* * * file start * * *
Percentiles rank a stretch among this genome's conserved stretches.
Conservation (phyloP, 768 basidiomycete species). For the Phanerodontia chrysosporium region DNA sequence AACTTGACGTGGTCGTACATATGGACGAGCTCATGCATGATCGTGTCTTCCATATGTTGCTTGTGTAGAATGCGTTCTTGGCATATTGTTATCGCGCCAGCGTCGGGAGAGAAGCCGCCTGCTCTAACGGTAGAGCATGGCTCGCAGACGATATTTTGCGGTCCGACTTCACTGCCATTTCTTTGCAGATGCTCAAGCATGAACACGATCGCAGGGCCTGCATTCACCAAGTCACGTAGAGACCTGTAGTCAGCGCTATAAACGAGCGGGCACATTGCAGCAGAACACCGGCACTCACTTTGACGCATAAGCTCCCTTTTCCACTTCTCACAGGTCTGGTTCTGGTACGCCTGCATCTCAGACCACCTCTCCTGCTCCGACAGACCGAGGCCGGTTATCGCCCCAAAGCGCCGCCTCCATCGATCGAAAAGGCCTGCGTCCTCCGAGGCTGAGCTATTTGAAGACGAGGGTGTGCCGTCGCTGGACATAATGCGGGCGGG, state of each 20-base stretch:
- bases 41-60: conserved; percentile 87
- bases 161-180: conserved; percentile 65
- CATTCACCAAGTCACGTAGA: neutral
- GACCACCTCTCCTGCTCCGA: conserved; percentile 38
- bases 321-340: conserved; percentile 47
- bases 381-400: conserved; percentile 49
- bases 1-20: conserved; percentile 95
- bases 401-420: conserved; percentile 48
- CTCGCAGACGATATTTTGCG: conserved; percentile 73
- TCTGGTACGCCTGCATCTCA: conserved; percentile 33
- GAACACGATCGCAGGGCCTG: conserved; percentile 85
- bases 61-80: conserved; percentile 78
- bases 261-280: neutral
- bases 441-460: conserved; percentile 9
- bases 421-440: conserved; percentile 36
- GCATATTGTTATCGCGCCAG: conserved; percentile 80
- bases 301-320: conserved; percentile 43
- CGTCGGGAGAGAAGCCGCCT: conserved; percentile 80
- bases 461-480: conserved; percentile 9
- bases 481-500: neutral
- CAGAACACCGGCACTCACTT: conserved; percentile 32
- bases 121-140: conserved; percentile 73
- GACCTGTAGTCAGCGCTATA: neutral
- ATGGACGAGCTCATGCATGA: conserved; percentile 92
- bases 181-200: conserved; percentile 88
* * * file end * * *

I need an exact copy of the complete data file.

Percentiles rank a stretch among this genome's conserved stretches.
Conservation (phyloP, 768 basidiomycete species). For the Phanerodontia chrysosporium region DNA sequence AACTTGACGTGGTCGTACATATGGACGAGCTCATGCATGATCGTGTCTTCCATATGTTGCTTGTGTAGAATGCGTTCTTGGCATATTGTTATCGCGCCAGCGTCGGGAGAGAAGCCGCCTGCTCTAACGGTAGAGCATGGCTCGCAGACGATATTTTGCGGTCCGACTTCACTGCCATTTCTTTGCAGATGCTCAAGCATGAACACGATCGCAGGGCCTGCATTCACCAAGTCACGTAGAGACCTGTAGTCAGCGCTATAAACGAGCGGGCACATTGCAGCAGAACACCGGCACTCACTTTGACGCATAAGCTCCCTTTTCCACTTCTCACAGGTCTGGTTCTGGTACGCCTGCATCTCAGACCACCTCTCCTGCTCCGACAGACCGAGGCCGGTTATCGCCCCAAAGCGCCGCCTCCATCGATCGAAAAGGCCTGCGTCCTCCGAGGCTGAGCTATTTGAAGACGAGGGTGTGCCGTCGCTGGACATAATGCGGGCGGG, state of each 20-base stretch:
- bases 41-60: conserved; percentile 87
- bases 161-180: conserved; percentile 65
- CATTCACCAAGTCACGTAGA: neutral
- GACCACCTCTCCTGCTCCGA: conserved; percentile 38
- bases 321-340: conserved; percentile 47
- bases 381-400: conserved; percentile 49
- bases 1-20: conserved; percentile 95
- bases 401-420: conserved; percentile 48
- CTCGCAGACGATATTTTGCG: conserved; percentile 73
- TCTGGTACGCCTGCATCTCA: conserved; percentile 33
- GAACACGATCGCAGGGCCTG: conserved; percentile 85
- bases 61-80: conserved; percentile 78
- bases 261-280: neutral
- bases 441-460: conserved; percentile 9
- bases 421-440: conserved; percentile 36
- GCATATTGTTATCGCGCCAG: conserved; percentile 80
- bases 301-320: conserved; percentile 43
- CGTCGGGAGAGAAGCCGCCT: conserved; percentile 80
- bases 461-480: conserved; percentile 9
- bases 481-500: neutral
- CAGAACACCGGCACTCACTT: conserved; percentile 32
- bases 121-140: conserved; percentile 73
- GACCTGTAGTCAGCGCTATA: neutral
- ATGGACGAGCTCATGCATGA: conserved; percentile 92
- bases 181-200: conserved; percentile 88